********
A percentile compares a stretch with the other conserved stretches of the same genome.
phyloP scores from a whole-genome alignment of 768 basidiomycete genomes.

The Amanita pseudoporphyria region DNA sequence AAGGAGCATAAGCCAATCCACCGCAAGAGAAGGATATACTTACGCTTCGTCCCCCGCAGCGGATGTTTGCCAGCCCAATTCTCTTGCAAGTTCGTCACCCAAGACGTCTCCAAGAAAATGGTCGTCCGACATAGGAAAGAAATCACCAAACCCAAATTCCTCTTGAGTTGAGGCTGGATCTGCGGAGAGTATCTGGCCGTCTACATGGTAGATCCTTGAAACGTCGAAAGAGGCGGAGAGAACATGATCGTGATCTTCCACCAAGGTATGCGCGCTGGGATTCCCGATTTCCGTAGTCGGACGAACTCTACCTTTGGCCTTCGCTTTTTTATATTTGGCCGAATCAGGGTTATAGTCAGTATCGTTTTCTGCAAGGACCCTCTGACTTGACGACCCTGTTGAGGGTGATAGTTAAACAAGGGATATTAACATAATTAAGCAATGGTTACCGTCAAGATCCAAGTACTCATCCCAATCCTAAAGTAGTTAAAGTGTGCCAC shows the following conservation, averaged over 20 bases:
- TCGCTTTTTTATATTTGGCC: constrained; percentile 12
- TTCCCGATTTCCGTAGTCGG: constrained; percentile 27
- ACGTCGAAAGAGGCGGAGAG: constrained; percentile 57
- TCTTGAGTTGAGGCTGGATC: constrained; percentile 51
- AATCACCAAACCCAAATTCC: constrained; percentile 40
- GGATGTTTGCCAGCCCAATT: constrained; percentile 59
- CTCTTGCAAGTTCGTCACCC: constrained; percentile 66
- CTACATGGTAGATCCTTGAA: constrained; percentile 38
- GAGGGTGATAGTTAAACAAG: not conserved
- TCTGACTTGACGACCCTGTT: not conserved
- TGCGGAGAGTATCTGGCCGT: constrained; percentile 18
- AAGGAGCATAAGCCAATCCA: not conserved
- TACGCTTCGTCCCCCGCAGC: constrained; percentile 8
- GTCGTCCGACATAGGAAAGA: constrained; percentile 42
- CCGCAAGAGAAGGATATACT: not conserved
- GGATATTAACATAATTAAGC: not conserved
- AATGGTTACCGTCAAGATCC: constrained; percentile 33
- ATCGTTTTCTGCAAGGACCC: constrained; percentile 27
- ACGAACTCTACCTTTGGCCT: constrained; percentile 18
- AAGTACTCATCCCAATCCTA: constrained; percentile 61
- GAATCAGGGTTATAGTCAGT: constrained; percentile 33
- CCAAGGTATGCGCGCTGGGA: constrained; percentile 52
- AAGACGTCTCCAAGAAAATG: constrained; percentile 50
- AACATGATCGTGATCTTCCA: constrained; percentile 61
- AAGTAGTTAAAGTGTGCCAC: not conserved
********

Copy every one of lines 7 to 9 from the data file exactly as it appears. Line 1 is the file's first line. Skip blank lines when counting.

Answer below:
- TCTTGAGTTGAGGCTGGATC: constrained; percentile 51
- AATCACCAAACCCAAATTCC: constrained; percentile 40
- GGATGTTTGCCAGCCCAATT: constrained; percentile 59